13 August 2008

Legal Implications of Gathering Competitive Intelligence

From the world of competitive intelligence, comes this interesting bit
of speculation from the US
. It seems that there are concerns
about the legal liability of a firm in relation to any competitive
intelligence activities they undertake. I've been doing some work on CI
lately - in particular looking at using narrative to extract CI held
internally. (One thing that this does is make you a little bit paranoid
about things like blogging - what competitive intelligence might I give
away by talking about competitive intelligence. I can see how major
intelligence agency stuff can become so nutty. )

I've always thought that he really tricky legal implication might be the
'human intelligence' - the stuff you gather from people in the field. To
me, this is where the real wealth is, and where you are going to get the
legally questionable stuff if you undertake work to gather, analyse,
distribute, and act on it. Such an activity carries the inherent risk
that a bit of info gets passed around that really shouldn't have. Of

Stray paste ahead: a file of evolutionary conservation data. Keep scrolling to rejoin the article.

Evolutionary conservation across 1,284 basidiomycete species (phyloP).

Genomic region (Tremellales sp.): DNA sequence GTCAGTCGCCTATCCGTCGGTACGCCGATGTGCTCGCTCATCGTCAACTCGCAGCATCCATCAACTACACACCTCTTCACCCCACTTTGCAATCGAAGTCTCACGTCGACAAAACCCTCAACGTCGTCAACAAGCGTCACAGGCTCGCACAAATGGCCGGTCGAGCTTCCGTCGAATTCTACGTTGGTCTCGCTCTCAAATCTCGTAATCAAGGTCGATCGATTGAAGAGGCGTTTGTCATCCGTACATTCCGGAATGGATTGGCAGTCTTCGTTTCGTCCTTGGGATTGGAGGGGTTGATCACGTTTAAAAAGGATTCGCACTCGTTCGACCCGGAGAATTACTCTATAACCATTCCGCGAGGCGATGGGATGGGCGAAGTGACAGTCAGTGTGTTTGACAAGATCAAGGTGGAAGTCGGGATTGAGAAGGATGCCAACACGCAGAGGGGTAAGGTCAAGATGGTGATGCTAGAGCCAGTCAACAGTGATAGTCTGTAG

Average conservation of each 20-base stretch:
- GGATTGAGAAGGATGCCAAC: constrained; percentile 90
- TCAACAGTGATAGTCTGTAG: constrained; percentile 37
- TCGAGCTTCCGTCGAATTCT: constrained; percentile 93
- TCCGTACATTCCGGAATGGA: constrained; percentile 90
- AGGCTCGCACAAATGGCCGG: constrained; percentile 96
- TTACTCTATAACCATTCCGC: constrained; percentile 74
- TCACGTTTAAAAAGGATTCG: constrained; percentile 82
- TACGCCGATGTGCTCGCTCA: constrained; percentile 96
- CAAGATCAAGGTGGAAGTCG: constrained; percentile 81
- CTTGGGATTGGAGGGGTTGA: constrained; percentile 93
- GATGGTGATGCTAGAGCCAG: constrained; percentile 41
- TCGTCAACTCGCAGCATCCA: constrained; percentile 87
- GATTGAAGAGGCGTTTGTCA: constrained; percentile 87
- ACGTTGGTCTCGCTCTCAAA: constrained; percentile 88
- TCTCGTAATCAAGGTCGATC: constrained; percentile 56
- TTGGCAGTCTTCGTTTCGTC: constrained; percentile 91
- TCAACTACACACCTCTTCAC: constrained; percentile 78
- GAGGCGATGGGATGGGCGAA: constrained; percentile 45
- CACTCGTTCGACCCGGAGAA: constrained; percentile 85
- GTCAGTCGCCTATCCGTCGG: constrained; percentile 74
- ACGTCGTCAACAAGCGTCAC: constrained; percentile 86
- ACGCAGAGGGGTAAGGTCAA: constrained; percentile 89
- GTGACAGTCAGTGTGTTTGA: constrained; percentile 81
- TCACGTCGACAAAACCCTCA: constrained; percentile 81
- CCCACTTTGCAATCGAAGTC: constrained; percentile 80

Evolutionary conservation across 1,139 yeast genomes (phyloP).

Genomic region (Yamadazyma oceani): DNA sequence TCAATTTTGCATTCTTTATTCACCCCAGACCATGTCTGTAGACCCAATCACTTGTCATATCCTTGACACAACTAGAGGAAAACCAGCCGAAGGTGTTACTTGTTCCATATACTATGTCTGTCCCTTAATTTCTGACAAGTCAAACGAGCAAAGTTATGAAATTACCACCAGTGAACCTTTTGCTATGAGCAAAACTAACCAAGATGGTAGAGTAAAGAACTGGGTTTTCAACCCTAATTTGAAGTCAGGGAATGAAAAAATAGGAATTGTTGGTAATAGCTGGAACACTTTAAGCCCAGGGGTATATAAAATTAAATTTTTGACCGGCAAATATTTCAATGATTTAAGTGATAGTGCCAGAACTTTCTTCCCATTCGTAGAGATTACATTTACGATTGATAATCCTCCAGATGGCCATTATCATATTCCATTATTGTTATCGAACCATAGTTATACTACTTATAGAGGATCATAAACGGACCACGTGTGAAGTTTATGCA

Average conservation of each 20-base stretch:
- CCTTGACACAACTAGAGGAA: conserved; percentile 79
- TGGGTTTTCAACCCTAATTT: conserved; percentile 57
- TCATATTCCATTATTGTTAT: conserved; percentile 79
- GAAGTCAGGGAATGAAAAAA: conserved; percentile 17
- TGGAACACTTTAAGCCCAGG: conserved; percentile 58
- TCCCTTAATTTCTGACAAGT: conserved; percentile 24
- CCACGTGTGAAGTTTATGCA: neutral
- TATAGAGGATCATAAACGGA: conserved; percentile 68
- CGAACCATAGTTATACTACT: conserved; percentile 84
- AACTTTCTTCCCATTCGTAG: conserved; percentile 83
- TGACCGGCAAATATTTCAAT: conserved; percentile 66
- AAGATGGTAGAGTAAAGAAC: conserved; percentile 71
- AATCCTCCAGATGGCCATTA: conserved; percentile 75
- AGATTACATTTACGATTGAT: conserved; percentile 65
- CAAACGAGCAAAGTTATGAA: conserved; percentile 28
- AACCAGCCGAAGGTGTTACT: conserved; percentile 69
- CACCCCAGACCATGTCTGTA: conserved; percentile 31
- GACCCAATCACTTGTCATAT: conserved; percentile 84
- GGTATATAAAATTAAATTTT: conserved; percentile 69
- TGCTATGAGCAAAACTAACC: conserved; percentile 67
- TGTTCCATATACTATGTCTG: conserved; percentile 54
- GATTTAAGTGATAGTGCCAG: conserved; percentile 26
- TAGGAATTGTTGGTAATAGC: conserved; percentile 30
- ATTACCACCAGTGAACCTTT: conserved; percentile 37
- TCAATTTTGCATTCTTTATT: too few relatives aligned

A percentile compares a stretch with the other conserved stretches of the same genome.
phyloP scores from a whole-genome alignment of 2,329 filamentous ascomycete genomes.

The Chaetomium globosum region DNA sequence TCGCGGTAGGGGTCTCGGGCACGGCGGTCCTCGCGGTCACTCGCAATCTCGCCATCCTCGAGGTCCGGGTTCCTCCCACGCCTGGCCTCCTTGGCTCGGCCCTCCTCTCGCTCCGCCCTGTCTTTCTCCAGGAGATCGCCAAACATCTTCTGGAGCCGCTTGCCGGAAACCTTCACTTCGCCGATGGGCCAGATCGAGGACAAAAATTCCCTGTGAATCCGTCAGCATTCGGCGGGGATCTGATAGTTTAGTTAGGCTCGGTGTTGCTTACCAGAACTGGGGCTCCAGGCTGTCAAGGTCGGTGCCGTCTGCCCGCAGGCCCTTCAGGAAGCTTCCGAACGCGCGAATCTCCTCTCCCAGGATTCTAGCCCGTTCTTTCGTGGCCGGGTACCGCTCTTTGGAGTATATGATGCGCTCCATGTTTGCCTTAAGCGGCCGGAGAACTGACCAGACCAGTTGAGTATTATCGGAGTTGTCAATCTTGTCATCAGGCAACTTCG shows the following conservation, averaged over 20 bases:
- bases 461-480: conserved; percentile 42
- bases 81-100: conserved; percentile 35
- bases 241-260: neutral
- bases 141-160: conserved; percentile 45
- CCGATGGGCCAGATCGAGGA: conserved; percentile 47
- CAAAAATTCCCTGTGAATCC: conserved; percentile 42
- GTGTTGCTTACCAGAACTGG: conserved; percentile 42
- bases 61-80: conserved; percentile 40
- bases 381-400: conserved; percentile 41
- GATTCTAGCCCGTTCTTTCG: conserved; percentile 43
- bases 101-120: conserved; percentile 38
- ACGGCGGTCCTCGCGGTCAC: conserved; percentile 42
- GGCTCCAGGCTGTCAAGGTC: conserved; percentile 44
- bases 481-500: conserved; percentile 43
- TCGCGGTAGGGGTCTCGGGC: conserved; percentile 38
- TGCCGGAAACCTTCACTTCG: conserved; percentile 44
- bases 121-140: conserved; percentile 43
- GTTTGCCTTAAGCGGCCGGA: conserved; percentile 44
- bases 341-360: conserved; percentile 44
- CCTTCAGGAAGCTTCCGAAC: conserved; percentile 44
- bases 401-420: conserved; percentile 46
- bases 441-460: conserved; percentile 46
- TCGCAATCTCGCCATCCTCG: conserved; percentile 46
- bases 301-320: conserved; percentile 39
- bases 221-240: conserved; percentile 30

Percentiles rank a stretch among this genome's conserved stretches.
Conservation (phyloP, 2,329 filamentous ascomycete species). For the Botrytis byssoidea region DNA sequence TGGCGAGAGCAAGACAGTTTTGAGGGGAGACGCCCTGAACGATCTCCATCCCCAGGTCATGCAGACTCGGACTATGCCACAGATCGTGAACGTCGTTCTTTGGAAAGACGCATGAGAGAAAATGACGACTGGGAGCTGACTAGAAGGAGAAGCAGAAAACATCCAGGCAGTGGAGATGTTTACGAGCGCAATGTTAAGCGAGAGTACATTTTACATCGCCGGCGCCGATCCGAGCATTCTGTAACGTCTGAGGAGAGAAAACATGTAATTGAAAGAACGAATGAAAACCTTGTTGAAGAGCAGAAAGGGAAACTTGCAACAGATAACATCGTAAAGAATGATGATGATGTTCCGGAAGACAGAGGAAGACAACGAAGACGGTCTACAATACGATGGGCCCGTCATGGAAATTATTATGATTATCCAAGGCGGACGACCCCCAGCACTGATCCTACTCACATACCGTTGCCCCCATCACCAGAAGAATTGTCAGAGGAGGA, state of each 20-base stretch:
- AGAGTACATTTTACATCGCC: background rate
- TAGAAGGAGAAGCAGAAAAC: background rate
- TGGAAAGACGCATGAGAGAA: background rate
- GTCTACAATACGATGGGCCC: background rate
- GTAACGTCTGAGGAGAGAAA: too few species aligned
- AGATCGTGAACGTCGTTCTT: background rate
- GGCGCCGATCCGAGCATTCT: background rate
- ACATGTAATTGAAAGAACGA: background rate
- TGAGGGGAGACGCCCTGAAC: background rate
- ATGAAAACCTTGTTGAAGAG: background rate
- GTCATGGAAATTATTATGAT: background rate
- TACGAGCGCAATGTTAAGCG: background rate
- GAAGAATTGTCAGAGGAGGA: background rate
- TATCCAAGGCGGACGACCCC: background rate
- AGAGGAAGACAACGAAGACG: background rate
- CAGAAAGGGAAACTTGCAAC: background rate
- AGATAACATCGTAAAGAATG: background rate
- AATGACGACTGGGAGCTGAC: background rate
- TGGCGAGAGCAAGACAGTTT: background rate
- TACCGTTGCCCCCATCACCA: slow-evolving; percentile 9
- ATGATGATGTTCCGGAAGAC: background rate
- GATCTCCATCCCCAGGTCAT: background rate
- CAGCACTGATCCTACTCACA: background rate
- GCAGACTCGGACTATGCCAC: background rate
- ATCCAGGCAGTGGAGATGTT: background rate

course, this is nothing new, but the use of narrative techniques to
gather this kind of information means that it is more likely to be
recorded and retrievable - I mean, that's the whole idea. And a
conversation that has been transcribed and stored on a hard drive is
much harder to deny any knowledge of (makes me wish that the briefings
to Howard Government ministers on SIEV-4, children overboard, and AWB to
name a few where undertaken using a narrative approach).

Previously though, I've had less concern around the stuff that's
publicly available because it's publicly available. A lot of the
information isn't overly useful on its own, and requires a lot of
gathering and analysis activity before it becomes intelligence. The
implication now is that the act of knowingly gathering this information
for purposes which are very nearly the antithesis of what it was
provided for - instead of selling a service, the information is being
used to guide a competitor on how to beat them to a sale - could be
illegal under current US laws. That makes a trick area of work just that
little bit trickier.

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